I notice a beautiful house around the corner, and detour to take photos. It is only when I read the plaque out front that I realize that I have already mentioned it in the Aburanokōji piece. This exemplifies why multiple trips to Kyoto are recommended, as like a Noh mask, the city reveals subtle changes in expression with the shift of light and the season.
The Apollo drum shop stands on the far corner of Horikawa. There is a definitely older look to things on this west side of the grand boulevard, the wooden frontages proudly bearing what once had been grand names in business or small industry. A drum shop of more local flavor is the Kyoto Taiko center, just up the block at Omiya. This entire stretch also had a preponderance of beauty salons. As the days of lifetime employment recede further and further behind us, a lot of young people are opting for different types of lives altogether. For men, this often means opening a bar or a small eatery. Women tend to shun the nightlife and go in for cafes or beauty salons, the names of which serve as a primer of basic Japanese girls names.
Kyoto has always been a city obsessed with taste and fashion and styles. As if to exemplify a shift in the latter, an array of houses before me presented themselves in grandiose forms of self-expression, in complete disregard for tradition. It can be argued that the clash between old and new is what has defined Japanese society in the modern era. Among the best-known defenders of the old guard were the Shinsengumi, who had headquartered themselves at my next destination, Mibu-dera, where they had tried to root out opposition to the ruling Shogunate in the mid 19th century. But the temple’s own history started well before that. Nearly a millennium before finding fame in the 15th century for its Mibu Kyōgen, the site had served as the former residence of famous priest Ganjin. There is no record for how his house may have looked, but the principles of Buddhism that he helped bring to Japan have gone beyond mere dogmatics to impact every form of art and architecture that has come since.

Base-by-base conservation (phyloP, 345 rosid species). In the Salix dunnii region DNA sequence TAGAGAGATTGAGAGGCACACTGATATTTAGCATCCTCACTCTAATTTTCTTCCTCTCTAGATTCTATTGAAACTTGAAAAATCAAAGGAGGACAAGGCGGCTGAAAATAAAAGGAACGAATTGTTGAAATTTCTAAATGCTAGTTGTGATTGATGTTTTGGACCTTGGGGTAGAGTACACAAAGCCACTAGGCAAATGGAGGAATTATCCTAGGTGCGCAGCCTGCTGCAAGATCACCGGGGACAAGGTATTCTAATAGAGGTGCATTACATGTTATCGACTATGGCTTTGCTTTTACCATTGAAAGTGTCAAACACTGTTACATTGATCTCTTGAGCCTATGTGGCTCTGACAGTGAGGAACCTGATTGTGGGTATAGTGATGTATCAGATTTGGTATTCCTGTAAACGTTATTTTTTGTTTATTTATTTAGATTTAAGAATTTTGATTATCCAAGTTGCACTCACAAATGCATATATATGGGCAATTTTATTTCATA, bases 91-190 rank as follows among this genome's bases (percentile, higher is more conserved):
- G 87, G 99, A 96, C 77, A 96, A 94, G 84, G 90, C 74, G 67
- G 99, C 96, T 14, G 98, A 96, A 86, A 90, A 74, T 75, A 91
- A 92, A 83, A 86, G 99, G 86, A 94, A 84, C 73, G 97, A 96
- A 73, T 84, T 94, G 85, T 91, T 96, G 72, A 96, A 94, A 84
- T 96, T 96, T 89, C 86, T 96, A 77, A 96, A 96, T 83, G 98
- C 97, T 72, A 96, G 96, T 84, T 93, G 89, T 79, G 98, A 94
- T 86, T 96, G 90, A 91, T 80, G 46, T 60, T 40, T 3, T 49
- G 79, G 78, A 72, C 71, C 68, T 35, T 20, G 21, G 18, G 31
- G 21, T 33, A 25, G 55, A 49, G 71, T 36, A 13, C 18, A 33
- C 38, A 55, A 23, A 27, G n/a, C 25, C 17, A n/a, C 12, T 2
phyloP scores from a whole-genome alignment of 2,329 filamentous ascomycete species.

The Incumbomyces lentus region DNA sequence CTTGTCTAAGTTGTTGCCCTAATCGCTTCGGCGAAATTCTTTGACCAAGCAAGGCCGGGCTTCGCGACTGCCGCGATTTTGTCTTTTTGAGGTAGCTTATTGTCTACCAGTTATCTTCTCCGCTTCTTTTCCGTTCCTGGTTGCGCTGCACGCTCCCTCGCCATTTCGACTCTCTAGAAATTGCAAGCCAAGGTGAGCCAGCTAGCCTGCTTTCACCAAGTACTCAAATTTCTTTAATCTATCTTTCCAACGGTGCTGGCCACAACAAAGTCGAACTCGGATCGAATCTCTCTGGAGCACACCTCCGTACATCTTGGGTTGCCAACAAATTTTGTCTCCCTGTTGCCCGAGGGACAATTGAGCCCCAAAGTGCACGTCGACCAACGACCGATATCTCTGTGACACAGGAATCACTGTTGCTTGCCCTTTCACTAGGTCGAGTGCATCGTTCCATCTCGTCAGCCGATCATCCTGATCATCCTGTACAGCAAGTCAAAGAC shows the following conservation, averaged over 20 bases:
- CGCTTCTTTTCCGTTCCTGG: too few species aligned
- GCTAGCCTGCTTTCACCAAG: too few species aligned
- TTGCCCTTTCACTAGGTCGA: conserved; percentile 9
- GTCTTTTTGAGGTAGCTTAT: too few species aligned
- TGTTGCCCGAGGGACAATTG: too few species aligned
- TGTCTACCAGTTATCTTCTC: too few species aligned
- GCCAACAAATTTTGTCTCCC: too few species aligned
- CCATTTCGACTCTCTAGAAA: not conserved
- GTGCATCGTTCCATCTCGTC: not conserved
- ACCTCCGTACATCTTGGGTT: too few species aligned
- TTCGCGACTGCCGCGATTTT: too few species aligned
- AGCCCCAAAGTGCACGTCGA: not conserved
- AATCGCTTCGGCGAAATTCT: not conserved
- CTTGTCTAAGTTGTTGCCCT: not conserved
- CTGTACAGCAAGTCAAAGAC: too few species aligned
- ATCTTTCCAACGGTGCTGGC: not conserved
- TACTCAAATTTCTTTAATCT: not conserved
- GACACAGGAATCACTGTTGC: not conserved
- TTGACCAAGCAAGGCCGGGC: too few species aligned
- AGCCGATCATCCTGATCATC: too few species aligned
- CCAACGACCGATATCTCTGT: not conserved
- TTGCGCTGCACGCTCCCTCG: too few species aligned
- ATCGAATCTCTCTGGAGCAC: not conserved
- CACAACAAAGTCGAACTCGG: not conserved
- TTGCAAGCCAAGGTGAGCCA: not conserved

I’ve visited Mibu-dera numerous times, so keep today’s visit brief. Just before the Kyogen-dō is an impressive Jizo statue with a telltale slash across its body, scarification no doubt in the backlash against Buddhism in the 1870s. One thousand other relocated jizo have been piled into an impressive pagoda beside the main hall. As I walk over to have a closer look, I notice a sign on the toilets warning that there is no paper within. This seems not only unkind, but also shows a lack of responsibility, for isn’t the main occupation of Japanese Buddhism the supervision of human remains?